Fat biking has become enormously popular in snowbound towns across the U.S. While some summer mountain-bike gear crosses over just fine—helmet, gloves, bib shorts as inner liners—you’ll need a few key cold-weather supplements to stay comfortable on the snowy singletrack. Here’s the rundown.
Salsa Cycles BearGrease Carbon SUS X01 Fat Bike ($4,299)
Salsa Cycles’ BearGrease fat bike will take you wherever you want to go—and it'll get you there fast. Designed as a speedy expedition bike for slaying snow, ice, and rock, it’s built for racing but perfectly suitable for recreational riders. A carbon-fiber frame makes this burly bike shockingly lightweight—for a fattie that is.
Dogwood Designs Winter Pogies ($120)
Handmade in Fairbanks, Alaska, these Dogwood Designs pogies are a must if you want to keep your hands warm. They strap onto handlebars and are meant to be worn over lightweight gloves.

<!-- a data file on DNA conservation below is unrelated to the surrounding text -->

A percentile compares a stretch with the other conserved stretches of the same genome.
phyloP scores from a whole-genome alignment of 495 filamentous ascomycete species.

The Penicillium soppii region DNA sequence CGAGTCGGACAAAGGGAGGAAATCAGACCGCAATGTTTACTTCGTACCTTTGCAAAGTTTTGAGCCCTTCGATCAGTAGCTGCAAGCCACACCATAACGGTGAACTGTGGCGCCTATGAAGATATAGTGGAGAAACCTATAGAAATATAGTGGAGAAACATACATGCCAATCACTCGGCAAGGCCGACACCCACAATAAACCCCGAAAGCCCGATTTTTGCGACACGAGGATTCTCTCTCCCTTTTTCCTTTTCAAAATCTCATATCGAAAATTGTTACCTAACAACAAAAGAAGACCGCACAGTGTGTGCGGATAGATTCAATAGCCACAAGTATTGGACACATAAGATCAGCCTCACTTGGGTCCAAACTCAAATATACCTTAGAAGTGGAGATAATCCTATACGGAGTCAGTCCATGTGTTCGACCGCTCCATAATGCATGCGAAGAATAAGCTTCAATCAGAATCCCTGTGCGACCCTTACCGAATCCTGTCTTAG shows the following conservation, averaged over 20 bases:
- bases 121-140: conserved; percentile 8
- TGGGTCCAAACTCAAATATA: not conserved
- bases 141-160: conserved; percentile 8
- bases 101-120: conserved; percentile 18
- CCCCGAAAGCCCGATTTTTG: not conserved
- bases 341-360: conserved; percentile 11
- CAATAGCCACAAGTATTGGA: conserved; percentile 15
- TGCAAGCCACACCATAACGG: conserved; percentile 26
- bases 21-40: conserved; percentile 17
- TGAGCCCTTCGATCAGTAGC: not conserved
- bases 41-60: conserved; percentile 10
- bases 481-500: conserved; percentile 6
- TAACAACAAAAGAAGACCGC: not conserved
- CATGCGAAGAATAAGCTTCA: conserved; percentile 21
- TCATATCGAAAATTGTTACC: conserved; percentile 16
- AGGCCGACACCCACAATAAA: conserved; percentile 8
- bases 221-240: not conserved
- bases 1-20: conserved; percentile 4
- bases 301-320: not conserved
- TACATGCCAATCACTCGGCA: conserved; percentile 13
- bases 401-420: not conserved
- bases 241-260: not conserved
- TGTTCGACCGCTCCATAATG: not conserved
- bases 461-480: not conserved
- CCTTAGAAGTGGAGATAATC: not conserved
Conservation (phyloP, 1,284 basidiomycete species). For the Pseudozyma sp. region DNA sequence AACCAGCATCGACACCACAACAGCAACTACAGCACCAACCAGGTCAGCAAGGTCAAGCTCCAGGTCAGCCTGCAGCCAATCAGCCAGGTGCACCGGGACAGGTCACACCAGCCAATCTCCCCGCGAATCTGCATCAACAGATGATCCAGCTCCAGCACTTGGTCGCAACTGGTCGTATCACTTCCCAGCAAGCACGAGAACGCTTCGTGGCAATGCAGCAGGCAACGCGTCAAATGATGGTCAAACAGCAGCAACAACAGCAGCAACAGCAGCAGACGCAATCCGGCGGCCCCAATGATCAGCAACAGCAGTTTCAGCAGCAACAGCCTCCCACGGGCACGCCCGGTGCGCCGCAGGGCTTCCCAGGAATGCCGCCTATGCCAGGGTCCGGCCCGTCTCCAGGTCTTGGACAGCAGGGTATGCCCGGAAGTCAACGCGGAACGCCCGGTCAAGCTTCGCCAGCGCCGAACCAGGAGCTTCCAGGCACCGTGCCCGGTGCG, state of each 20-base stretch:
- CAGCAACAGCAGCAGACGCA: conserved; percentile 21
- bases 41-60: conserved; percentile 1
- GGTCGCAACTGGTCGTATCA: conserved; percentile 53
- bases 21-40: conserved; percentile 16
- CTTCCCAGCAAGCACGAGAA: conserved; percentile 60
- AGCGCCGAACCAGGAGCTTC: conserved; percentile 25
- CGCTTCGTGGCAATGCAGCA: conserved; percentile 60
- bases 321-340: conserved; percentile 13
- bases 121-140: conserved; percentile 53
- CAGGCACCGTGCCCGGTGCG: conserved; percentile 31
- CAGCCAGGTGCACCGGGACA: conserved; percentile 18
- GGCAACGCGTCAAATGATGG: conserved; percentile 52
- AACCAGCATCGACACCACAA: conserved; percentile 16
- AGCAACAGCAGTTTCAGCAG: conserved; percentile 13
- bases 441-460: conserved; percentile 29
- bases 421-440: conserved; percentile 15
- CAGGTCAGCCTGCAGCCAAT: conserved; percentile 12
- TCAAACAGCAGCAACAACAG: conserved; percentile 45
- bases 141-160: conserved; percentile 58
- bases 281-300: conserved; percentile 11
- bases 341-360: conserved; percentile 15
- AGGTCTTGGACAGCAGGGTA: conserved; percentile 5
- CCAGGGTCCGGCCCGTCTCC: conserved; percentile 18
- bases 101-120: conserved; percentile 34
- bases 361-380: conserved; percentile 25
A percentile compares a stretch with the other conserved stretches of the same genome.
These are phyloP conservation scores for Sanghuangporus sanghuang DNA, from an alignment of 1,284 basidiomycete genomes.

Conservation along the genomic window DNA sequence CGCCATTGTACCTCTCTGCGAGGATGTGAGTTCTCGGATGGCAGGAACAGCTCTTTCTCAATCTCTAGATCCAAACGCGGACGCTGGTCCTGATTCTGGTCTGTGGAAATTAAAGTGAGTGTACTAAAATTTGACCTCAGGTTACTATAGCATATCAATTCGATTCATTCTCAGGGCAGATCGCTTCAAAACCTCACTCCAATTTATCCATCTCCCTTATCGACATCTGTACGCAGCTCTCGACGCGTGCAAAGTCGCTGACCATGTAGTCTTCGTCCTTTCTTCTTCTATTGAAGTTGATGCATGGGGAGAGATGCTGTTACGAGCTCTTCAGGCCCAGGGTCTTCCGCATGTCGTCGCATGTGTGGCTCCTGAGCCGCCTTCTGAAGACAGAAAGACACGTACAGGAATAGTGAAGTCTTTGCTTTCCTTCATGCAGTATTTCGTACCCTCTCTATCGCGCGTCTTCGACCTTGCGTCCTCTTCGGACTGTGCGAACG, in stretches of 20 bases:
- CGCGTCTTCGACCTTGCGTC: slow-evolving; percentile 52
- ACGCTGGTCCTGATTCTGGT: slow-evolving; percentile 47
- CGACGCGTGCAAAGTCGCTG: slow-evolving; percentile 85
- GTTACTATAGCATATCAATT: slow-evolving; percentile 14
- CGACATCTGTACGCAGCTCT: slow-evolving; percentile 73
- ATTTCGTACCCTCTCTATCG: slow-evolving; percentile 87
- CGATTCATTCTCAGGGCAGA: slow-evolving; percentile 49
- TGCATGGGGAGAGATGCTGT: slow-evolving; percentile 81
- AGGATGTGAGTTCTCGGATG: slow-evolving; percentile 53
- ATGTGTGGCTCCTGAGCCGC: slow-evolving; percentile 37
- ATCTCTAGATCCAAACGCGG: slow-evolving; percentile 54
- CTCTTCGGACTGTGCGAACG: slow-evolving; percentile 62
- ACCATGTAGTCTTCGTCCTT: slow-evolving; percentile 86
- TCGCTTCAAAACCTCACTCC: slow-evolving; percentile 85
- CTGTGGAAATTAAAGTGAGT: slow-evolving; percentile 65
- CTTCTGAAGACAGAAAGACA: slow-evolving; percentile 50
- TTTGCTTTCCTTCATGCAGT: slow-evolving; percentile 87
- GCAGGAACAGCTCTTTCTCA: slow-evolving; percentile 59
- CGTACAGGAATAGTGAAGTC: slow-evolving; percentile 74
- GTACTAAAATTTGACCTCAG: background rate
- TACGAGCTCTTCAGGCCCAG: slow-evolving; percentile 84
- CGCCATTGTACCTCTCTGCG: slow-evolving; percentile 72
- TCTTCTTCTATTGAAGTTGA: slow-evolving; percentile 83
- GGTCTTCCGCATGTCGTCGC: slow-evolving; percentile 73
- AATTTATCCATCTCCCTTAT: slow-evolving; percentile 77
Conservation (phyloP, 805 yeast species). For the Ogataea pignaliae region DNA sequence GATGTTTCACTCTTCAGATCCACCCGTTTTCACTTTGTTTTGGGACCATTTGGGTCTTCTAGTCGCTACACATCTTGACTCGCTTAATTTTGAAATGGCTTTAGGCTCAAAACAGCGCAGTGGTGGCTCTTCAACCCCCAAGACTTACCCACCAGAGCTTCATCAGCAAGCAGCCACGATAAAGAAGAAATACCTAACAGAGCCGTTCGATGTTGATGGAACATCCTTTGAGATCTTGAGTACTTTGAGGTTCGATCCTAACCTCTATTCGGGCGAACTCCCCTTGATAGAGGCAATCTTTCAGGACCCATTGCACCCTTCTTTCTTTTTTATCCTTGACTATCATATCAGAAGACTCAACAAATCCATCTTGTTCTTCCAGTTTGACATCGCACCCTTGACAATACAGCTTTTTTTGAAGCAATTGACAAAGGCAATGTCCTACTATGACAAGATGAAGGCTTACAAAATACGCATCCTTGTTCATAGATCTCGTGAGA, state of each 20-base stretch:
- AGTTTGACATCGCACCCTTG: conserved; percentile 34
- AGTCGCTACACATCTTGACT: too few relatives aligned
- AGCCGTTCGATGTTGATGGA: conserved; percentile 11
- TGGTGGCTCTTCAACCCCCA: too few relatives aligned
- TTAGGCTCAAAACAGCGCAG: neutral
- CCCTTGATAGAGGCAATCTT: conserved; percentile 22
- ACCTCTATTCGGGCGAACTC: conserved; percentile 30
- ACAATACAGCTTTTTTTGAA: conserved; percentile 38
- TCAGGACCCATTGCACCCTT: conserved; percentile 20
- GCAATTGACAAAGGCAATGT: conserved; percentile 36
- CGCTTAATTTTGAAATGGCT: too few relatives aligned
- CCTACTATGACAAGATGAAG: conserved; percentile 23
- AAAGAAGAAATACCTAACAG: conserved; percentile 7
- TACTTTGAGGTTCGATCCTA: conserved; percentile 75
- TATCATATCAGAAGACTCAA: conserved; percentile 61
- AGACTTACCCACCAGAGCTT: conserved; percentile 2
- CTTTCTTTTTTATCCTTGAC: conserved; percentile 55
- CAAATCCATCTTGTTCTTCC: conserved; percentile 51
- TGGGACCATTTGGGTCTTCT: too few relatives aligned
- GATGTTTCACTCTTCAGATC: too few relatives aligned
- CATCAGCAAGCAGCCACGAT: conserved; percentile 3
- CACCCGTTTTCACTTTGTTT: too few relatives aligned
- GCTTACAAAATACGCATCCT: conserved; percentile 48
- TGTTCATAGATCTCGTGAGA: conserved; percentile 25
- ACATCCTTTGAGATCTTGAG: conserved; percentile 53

Club Ride Fat Jack Pants ($120)
Bike shorts alone aren’t going to cut it during the winter. Check out Club Ride’s Fat Jack pants. These mid-weight, wind-resistant bottoms, designed specifically for fat biking, are coated with a durable water-repellent finish.
45Nrth Wolvhammer Boots and Helva Pedals ($325 and $165)
Your feet are the first things to get cold while snow biking. Keep them insulated with 45Nrth’s Wolvhammer boots, built with Primaloft insulation and a waterproof membrane. Pair the boots with 45Nrth’s Helva pedals for a wide, snow-ready platform.
Revelete Designs Terrapin Bag ($90)
Stash your supplies—extra layers, water, snacks, and bike tools—in Revelete Designs’ Terrapin seatpost bag, which is made in Alaska and built for Arctic conditions. It also comes with a waterproof drybag for keeping your sandwich and phone safe.